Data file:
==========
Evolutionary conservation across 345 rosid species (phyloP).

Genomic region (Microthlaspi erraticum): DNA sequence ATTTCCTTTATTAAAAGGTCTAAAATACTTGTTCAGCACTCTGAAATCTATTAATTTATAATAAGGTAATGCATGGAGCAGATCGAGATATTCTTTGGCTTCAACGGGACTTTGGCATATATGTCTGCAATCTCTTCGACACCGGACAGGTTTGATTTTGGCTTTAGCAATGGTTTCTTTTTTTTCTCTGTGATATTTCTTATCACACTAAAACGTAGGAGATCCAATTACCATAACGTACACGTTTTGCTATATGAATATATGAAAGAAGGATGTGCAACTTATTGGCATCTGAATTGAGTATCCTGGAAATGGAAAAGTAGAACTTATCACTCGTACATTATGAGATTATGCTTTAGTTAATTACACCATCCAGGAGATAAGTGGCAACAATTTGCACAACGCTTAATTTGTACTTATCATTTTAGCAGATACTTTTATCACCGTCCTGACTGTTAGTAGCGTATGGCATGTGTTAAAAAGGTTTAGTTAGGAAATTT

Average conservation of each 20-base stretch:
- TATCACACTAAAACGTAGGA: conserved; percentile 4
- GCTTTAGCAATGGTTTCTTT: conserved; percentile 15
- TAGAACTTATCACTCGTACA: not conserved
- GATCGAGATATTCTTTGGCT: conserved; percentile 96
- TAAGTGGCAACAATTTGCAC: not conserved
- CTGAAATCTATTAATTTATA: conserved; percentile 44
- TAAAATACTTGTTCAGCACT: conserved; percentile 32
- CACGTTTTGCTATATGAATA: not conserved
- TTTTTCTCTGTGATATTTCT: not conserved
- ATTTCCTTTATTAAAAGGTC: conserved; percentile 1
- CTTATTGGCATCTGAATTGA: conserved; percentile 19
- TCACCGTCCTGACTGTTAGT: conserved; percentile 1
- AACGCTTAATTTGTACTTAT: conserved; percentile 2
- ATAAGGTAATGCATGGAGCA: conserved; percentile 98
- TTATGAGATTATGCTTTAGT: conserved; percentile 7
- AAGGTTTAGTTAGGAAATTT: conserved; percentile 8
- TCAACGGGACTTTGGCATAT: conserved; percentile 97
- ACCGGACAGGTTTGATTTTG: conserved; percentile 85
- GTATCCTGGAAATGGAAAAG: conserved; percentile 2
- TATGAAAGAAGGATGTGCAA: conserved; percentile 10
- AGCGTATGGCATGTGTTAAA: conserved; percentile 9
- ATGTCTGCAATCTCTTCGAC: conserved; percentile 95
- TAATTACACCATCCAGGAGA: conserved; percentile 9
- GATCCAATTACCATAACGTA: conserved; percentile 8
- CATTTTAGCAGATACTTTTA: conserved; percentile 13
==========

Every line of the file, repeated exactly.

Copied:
Evolutionary conservation across 345 rosid species (phyloP).

Genomic region (Microthlaspi erraticum): DNA sequence ATTTCCTTTATTAAAAGGTCTAAAATACTTGTTCAGCACTCTGAAATCTATTAATTTATAATAAGGTAATGCATGGAGCAGATCGAGATATTCTTTGGCTTCAACGGGACTTTGGCATATATGTCTGCAATCTCTTCGACACCGGACAGGTTTGATTTTGGCTTTAGCAATGGTTTCTTTTTTTTCTCTGTGATATTTCTTATCACACTAAAACGTAGGAGATCCAATTACCATAACGTACACGTTTTGCTATATGAATATATGAAAGAAGGATGTGCAACTTATTGGCATCTGAATTGAGTATCCTGGAAATGGAAAAGTAGAACTTATCACTCGTACATTATGAGATTATGCTTTAGTTAATTACACCATCCAGGAGATAAGTGGCAACAATTTGCACAACGCTTAATTTGTACTTATCATTTTAGCAGATACTTTTATCACCGTCCTGACTGTTAGTAGCGTATGGCATGTGTTAAAAAGGTTTAGTTAGGAAATTT

Average conservation of each 20-base stretch:
- TATCACACTAAAACGTAGGA: conserved; percentile 4
- GCTTTAGCAATGGTTTCTTT: conserved; percentile 15
- TAGAACTTATCACTCGTACA: not conserved
- GATCGAGATATTCTTTGGCT: conserved; percentile 96
- TAAGTGGCAACAATTTGCAC: not conserved
- CTGAAATCTATTAATTTATA: conserved; percentile 44
- TAAAATACTTGTTCAGCACT: conserved; percentile 32
- CACGTTTTGCTATATGAATA: not conserved
- TTTTTCTCTGTGATATTTCT: not conserved
- ATTTCCTTTATTAAAAGGTC: conserved; percentile 1
- CTTATTGGCATCTGAATTGA: conserved; percentile 19
- TCACCGTCCTGACTGTTAGT: conserved; percentile 1
- AACGCTTAATTTGTACTTAT: conserved; percentile 2
- ATAAGGTAATGCATGGAGCA: conserved; percentile 98
- TTATGAGATTATGCTTTAGT: conserved; percentile 7
- AAGGTTTAGTTAGGAAATTT: conserved; percentile 8
- TCAACGGGACTTTGGCATAT: conserved; percentile 97
- ACCGGACAGGTTTGATTTTG: conserved; percentile 85
- GTATCCTGGAAATGGAAAAG: conserved; percentile 2
- TATGAAAGAAGGATGTGCAA: conserved; percentile 10
- AGCGTATGGCATGTGTTAAA: conserved; percentile 9
- ATGTCTGCAATCTCTTCGAC: conserved; percentile 95
- TAATTACACCATCCAGGAGA: conserved; percentile 9
- GATCCAATTACCATAACGTA: conserved; percentile 8
- CATTTTAGCAGATACTTTTA: conserved; percentile 13